Tuesday, August 29, 2006

Katrina reports: exploitation, racism, theft, and other little details.

The newspapers this morning are carrying pictures from the crime scene. Some of them are shocked that so little has been done to reconstruct and revitalise the city. I wonder if any of the reporters who are shocked ever flick on the television? Last Friday night, don't ask me why, I found myself watching a new US television comedy on Channel 4, in which the big laugh was the white father who was upset that his daughter was going out with a black guy. The canned audience could scarcely contain itself as he implied that the kid was probably a gangster, (before going on to dish out some homophobic abuse toward his own son). One has become used to casual racism presented as comedy on television screens (like the charming way in which 'American Dad' makes light of rape, torture and murder in Guantanamo), but there was nothing casual about this. And we've all seen the racism in US action films: Clint gazing down at the wounded black bank robber, Seagal busting up the black drug dealer or pimp, Tom Sizemore et al firing desperately at storms of dark-skinned people... add your own examples. A culture in which people are encouraged to view non-whites as a criminally culpable, decadent and dangerous underclass who must be policed, repressed, gunned down, whose suffering matters little, whose self-defense is an affront, who are lucky to be tolerated - that is the context in which people believed that starving, neglected people in New Orleans had shot at aid workers. When that particular story went out in the press, ITN interviewed a few bigots in nearby states who were simply agog at the reported behaviour of New Orleans blacks: "well, of course they ain't gon come help yew if you're shootin at em!"

A report (PDF) by the Advancement Project, the National Immigration Law Center and The New Orleans Workers Justice Coalition, discusses the racism, abuse, exploitation and violations of law that black and Latino workers encountered following the catastrophe. For instance:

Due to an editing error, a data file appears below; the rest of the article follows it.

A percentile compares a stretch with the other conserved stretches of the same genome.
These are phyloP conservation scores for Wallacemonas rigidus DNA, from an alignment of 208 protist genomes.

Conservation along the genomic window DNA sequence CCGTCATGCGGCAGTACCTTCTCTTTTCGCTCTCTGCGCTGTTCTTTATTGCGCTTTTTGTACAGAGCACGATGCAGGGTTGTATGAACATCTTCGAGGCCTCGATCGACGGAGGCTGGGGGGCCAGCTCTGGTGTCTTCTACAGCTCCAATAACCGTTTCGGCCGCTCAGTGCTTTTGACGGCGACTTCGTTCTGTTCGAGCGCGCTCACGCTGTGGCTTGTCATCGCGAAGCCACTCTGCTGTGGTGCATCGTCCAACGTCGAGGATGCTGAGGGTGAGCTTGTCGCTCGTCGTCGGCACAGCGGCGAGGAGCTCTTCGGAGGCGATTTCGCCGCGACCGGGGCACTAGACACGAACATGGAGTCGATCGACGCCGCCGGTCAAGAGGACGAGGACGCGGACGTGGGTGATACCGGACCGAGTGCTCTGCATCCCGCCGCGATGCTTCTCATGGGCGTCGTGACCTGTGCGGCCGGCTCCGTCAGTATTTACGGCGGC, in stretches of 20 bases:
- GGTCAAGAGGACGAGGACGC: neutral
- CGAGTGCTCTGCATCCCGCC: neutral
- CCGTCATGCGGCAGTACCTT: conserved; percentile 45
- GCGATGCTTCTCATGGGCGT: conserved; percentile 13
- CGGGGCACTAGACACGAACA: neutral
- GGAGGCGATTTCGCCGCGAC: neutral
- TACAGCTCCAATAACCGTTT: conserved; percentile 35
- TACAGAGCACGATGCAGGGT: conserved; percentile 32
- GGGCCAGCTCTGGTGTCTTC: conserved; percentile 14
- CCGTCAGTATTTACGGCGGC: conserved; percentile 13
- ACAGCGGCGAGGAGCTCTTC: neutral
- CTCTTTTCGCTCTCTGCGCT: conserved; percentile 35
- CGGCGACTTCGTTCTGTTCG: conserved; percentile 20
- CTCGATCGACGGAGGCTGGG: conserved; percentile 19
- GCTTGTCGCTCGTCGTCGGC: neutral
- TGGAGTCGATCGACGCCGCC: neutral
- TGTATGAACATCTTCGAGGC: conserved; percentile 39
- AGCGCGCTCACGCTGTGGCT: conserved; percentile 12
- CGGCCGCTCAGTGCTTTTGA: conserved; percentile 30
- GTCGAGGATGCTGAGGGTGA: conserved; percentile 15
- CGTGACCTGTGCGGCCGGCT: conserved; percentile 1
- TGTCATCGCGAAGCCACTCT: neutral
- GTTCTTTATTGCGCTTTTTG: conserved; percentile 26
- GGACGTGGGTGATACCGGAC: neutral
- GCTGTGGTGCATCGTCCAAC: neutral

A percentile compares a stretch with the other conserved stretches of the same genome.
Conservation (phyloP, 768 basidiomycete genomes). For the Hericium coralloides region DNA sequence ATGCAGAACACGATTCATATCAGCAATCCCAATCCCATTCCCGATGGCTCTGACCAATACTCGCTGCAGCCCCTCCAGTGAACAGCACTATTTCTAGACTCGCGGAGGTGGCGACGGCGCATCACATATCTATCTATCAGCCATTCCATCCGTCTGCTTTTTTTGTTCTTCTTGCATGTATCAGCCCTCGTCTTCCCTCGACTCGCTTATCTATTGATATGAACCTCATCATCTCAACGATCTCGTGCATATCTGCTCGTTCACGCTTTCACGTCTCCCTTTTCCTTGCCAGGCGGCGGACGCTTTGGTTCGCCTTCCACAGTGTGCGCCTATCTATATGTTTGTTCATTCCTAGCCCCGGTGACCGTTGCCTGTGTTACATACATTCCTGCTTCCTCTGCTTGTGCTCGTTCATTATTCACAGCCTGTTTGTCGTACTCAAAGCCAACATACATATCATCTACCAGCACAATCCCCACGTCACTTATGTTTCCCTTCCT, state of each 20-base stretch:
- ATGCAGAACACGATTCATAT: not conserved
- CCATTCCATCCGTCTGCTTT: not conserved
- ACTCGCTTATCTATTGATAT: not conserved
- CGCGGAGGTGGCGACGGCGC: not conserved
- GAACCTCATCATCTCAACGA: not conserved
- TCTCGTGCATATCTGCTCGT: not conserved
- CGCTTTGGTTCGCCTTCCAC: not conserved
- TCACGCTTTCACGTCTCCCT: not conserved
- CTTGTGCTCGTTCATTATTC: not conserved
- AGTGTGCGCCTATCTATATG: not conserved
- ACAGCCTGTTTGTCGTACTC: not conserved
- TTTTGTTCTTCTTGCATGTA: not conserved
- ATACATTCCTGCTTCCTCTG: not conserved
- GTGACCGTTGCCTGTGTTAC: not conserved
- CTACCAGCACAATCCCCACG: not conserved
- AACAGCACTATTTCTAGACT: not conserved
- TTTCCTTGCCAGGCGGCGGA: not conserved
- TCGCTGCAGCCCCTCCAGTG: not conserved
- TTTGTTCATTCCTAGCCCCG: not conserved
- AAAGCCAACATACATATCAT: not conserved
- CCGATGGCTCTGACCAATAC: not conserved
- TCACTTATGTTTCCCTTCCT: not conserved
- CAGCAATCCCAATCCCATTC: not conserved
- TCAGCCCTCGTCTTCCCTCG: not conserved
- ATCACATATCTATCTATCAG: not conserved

In September, a labor broker arrived at the White Mountain Apache Nation reservation where Dan lived in Arizona and told him about work in New Orleans. He was told the pay was $14 to $16 an hour, the work was guaranteed, and he would have housing. The tribal government paid a labor broker $1,600 for gas and expenses, and some 80 Apaches climbed into vans to find work. In New Orleans, the labor broker disappeared. The Apaches, including Dan, were dropped off in front of a FEMA office, and were turned away. After several days of homelessness, the Apaches found City Park, an unlit makeshift campground, where Dan has been paying $300 a month to pitch a tent. For months, he would barely find enough construction work to scrape by. “Now I have a job. I drive a truck for a company that’s rebuilding the levees.” Dan works 18-hour shifts. Today he works from 6 a.m. to midnight, but the port-o-lets at the park are only open from 8 a.m. to 8 p.m. “So where do I brush my teeth?” Dan asks, clutching a toothbrush as he leaves the park to get to work.


That would have been around the time Bush was suspending minimum wage and safety laws so that the companies allied to him and the local Democratic political class could cash in.

Another by Save the Children discusses the horrible conditions and the threats to children's health from the transitional 'housing' that thousands are still forced to live in.

A third report by 142 US organisations and 32 individuals documents human rights abuses during and after Katrina.